Not at all by design but I'm very grateful it's working out this way - I don't have to be/go anywhere that requires me to be all the way ON until Thursday morning.  Between now and then I'm planning to stay paint smudged and considerably more powered-down than I've been since ... before Thanksgiving, actually.  Yikes.  No wonder I feel so ready to shift from extro to intro mode energetically.

and I still don't have a clue what I might post on this blog going forward.  or why ...]


a guest post from Marti

Ojomarti

For all of my collage companions,  I offer this simple collage filled with images, some of my dyed cloth and an important word in Spanish, Ojo.  Ojo means eye and Acey, you have given us the ability to go deep within ourselves and see in a new and connective way.  Rather  than offer up  a stepping stone, I give you an old archway, next to an old door, open the door and glide through this portal, this opening so that we  may all continue with the discoveries that we have made,  both outward and inward in working with scraps of paper, scissors and glue. Imagine that this archway contains these carved words:  Continue to find your sense of personal discovery.  Find solace and quiet joy in nature. Know that rainbows always come after storms. May you have candlelight to soothe the darkness.  Most of all, thank you all for stepping along the path of collage with me, for being a part of such an illuminating time, a deeply moving and connective way to begin this year of 2020.  Love, Marti
 
 
 

Day 30 morning post

Prompt #30:

Imagine our shared challenge experience has been a literal path marked with stepping stones - one for each person who participated in whatever fashion.

What does your stepping stone look like?

(hint:  what would you wish us to receive as a gift related to what you most enjoyed about collage?)


day 28 - results

 

Seeddream

My response for today's prompt references a truly gorgeous never-forgotten dream I had when I was 14 or 15.  Hadn't thought of it until I was focused on working with a very different seed representation/color palette.  While looking for something else I found some of my very first deli paper prints.  Both examples in the above's background layer reference one of the dream's key visual elements.  So does the lovely white marble sculpture, the shape and scale of the seed, and the Florentine mirror.

For the moment this collage is serving as an art journal place-marker.   Have three or four different ideas of what to superimpose on the mirror.  at this point I believe any additional layers - beyond that mirror - will be made with ink and ink-on-ink  OR ink and designer's gouache.  

As the challenge winds down I've begun wondering what I'll choose to share here on this blog once I re-calibrate on the other side of this thing I apparently did during the month of January.  I have a lot of options, really...


Day 27 - results

Gaiaaltar

Today, for a change, I woke up with an idea from the night before which didn't re-invent itself before during or after I made the  collage above.  I've been responding to all the prompts that don't fit the narrative of my Bee allegory booklet within a catch-all art journal.  So I'm pretty sure there will be an additional layer or two of line work using ink and super fine-line paint pens.  Will also connect the free-floating coral-pink negative ions and sentience bubbles in what I hope will be a very cool way.  As usual there doesn't seem to be a lot of grey area.  It'll either work or it won't.  The freeform paste paper cut-outs represent wild rose thickets.   I'll add many more small free-cut stones and maybe some moss.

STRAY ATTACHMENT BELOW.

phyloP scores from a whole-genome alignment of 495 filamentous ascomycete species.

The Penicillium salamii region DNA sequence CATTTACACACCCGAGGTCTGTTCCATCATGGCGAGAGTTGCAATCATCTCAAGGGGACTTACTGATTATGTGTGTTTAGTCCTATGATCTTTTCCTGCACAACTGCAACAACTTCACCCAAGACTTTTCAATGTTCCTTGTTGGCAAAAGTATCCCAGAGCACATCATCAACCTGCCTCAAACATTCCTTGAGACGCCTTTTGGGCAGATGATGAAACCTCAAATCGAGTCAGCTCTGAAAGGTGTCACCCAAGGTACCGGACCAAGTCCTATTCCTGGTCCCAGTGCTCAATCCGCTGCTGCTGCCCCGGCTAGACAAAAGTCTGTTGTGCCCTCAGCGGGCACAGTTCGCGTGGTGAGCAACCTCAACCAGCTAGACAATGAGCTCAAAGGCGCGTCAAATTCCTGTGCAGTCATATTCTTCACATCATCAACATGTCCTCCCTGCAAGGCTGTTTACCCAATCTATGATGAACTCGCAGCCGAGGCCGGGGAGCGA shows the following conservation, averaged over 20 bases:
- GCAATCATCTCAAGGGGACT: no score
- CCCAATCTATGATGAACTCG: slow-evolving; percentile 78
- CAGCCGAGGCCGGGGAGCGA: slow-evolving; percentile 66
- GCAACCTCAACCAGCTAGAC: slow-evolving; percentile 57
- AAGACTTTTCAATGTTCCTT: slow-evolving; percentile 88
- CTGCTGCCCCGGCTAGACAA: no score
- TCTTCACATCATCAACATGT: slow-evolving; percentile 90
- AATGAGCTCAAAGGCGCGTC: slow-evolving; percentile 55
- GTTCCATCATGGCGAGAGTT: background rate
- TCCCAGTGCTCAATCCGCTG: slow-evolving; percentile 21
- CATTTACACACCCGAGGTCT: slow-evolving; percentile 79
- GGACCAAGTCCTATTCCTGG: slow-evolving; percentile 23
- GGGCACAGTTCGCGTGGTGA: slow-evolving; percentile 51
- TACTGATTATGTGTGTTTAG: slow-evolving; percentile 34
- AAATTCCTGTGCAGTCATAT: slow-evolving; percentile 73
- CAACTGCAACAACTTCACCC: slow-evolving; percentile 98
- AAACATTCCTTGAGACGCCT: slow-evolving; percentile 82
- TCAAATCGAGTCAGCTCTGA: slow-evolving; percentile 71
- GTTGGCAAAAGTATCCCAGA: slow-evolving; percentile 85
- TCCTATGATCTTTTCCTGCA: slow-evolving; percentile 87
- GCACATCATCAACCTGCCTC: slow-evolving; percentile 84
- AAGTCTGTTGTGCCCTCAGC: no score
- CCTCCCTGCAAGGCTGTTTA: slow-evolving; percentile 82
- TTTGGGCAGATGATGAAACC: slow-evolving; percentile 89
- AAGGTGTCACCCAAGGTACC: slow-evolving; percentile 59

Although this isn't a realistic rendering of the landscape where it's located my collage is a tribute to my actual gaia altar.  I've kept one for two decades now:  a sacred place to reverently return plant matter used to prepare tinctures, glycerites, flower essences with too many components to successfully return them to the base of each plant where I was guided in my bloom selections. The coarse scrim I use to strain therapeutic oils free of plant matter every late-autumn/early winter  has a few months to weather itself apart before nest-lining birds descend to pluck up every thread. 

The rock is understated and seemingly unremarkable.  We are a likely and lucky alliance.

~*~*~*~*~

Back at the spiffy first-spark of the New Millenium I read Jim Green's FANTASTIC herbal medicine making handbook cover to cover twice in a row.  It's still a favorite of mine to recommend for far too many reasons to encapsulate in this context.   He stressed the belief/philosophy that any tincture, tea, or oil we prepare needs to have its maceration remnants returned to the earth before the herbal healing properties are fully released into the mind and body. Green attributed this equation of reciprocity to "ancient cultures" or possibly some types of shamanism as I recall.  Not sure of the ultimate provenance but I will say that maintaining this practice and being diligent about working with its energy mindfully has also taught me how to plant and harvest and plan in a way that is equally beneficial for All.

If you've not yet seen my group-tribute collage it's right here.